Even the best corporate strategists can’t be certain, but they can look at some of today’s social, technological and business trends and countertrends to see which way the proverbial winds are blowing.
How do you envision the future of work? Maybe you think the future will be a lot like the present, with a few more gadgets, a little more globalization, a smidgen more flexibility and a bit less job security. Perhaps you imagine that most employees will be skilled, telecommuting, well-paid free agents who work for the highest bidder in a super-flexible, highly connected global
network of employers. Or maybe you visualize a more dystopian world dominated by a winner-take-all toxic capitalism in which a group of super-rich Haves lord it over a majority of Have-Nots who work longer and longer hours for less pay. Possibly you foresee the day when employment-based work will be replaced by government provided living wages, worker-owned enterprises and volunteer associations.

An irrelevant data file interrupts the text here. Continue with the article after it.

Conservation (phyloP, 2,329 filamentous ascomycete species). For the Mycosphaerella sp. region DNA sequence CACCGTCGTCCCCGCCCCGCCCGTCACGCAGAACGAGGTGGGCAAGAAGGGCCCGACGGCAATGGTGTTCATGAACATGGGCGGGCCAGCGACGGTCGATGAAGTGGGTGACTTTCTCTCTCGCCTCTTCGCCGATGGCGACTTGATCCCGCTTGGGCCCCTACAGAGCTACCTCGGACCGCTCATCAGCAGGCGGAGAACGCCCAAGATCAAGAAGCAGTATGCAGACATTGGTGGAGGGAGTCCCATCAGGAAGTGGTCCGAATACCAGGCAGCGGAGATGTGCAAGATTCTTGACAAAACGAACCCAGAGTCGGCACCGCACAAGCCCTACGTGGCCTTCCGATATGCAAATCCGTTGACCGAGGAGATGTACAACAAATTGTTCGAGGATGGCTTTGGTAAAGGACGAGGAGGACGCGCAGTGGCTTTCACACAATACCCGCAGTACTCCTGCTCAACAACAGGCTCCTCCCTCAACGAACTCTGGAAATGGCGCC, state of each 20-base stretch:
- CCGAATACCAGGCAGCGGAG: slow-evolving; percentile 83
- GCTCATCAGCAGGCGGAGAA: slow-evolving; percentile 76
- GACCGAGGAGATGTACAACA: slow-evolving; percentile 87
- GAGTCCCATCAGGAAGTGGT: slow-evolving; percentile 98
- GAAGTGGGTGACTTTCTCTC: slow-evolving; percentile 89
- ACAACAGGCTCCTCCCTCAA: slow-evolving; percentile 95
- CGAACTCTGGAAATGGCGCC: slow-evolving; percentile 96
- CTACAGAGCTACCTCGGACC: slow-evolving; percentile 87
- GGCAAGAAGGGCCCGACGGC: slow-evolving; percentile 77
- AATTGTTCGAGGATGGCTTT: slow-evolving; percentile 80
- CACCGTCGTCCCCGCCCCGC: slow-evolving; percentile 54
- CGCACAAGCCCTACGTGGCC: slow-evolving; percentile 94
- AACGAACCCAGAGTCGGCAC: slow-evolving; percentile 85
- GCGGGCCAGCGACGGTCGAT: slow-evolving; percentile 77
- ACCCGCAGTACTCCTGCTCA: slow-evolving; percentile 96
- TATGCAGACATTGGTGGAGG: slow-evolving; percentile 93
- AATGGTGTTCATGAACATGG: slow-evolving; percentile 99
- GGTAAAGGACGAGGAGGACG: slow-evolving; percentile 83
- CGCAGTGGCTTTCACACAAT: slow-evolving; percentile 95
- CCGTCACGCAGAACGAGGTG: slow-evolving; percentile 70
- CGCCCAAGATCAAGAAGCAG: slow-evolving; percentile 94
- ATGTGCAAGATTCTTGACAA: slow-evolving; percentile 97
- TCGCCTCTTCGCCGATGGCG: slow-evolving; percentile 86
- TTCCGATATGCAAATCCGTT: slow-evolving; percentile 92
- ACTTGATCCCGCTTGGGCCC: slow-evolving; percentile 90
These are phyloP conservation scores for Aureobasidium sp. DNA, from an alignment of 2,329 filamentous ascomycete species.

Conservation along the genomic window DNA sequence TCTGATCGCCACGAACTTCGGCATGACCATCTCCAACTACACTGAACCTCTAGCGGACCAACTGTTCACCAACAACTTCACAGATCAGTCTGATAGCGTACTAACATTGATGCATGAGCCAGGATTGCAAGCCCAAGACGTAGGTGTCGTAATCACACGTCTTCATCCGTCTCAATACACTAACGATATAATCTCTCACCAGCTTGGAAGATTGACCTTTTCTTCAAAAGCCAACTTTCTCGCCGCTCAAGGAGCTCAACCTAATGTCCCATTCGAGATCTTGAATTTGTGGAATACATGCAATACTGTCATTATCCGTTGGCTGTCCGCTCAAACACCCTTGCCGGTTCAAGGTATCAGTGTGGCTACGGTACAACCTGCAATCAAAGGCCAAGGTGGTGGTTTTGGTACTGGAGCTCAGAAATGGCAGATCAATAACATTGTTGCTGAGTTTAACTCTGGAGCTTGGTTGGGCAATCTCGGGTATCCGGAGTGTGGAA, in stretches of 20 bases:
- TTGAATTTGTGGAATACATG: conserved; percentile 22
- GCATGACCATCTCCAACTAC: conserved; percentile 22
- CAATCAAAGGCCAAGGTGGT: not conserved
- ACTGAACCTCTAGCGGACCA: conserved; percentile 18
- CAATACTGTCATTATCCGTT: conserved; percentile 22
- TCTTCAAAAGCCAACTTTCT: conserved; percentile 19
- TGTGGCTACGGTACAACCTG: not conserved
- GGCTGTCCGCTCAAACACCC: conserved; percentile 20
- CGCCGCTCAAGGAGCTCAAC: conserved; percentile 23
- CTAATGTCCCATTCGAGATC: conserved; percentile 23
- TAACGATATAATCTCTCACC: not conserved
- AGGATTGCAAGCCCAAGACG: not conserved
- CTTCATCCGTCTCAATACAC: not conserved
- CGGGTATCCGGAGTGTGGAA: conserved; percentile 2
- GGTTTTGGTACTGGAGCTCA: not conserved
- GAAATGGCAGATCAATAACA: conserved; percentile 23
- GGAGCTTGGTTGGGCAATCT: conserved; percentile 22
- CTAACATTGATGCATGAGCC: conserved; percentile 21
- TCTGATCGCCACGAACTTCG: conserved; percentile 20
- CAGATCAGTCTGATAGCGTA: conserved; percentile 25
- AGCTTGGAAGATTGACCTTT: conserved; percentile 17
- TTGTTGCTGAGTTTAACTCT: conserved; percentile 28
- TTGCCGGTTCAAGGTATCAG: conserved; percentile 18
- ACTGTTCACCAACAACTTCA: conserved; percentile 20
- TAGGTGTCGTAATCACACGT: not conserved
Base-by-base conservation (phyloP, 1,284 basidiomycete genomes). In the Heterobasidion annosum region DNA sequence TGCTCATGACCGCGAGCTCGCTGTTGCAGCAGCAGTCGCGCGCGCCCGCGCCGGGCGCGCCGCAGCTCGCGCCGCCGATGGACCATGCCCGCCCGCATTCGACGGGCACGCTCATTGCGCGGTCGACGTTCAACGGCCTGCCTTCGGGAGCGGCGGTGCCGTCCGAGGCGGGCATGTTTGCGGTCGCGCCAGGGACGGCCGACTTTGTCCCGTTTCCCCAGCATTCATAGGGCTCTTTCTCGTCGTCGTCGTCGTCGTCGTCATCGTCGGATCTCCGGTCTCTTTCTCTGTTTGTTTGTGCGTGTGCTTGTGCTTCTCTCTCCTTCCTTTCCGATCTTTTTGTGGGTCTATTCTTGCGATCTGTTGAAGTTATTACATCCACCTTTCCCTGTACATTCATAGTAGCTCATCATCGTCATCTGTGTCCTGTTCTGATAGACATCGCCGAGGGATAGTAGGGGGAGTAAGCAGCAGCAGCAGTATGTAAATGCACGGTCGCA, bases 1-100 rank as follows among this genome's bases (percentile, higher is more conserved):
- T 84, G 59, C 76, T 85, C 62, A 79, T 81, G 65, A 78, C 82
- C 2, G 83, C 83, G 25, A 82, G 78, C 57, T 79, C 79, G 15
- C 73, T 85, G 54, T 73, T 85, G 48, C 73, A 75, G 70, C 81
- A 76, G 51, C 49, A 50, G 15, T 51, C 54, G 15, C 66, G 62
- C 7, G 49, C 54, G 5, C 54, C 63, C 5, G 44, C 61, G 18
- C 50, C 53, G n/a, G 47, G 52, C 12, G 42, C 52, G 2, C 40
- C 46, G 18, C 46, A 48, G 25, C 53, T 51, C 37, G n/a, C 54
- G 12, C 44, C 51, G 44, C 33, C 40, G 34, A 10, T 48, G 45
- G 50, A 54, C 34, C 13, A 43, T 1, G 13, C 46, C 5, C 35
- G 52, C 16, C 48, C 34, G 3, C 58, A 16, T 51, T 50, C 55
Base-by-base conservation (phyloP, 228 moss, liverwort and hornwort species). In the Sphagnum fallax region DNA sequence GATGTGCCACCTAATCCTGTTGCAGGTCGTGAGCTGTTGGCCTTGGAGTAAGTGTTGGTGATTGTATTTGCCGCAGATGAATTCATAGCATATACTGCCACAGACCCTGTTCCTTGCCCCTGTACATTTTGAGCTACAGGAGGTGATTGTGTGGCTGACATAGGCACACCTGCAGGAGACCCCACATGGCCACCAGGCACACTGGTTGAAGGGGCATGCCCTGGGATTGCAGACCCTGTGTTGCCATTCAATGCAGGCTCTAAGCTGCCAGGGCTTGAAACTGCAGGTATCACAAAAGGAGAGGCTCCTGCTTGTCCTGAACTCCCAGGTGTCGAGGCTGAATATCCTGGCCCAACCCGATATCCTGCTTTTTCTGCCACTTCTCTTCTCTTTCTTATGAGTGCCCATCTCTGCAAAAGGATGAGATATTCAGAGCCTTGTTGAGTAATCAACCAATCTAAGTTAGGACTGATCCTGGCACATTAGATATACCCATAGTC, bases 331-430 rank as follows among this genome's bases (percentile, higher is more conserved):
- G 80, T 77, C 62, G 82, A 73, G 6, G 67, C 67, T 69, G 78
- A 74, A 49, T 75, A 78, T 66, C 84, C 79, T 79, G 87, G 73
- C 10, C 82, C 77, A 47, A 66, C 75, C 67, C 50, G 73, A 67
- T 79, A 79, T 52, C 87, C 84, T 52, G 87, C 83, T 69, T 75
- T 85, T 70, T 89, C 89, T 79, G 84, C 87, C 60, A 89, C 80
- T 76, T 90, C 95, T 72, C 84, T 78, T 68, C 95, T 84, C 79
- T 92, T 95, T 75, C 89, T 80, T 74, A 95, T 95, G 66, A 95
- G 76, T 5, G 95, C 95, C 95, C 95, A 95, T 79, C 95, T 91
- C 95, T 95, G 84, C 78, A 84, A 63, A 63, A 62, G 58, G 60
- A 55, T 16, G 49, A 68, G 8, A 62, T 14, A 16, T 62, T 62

These are just a few examples of what may come to pass, and none can be written off as impossible. The future may contain aspects of each (or none) of these visions, or each one may arise in different regions of the world or at different times. Even the best corporate strategists can’t be certain, but they can look at some of today’s social, technological and business trends and countertrends to see which way the proverbial winds are blowing. By engaging in such an analysis of the business environment, managers can develop a variety of ideas about how work and the workplace will change in coming years.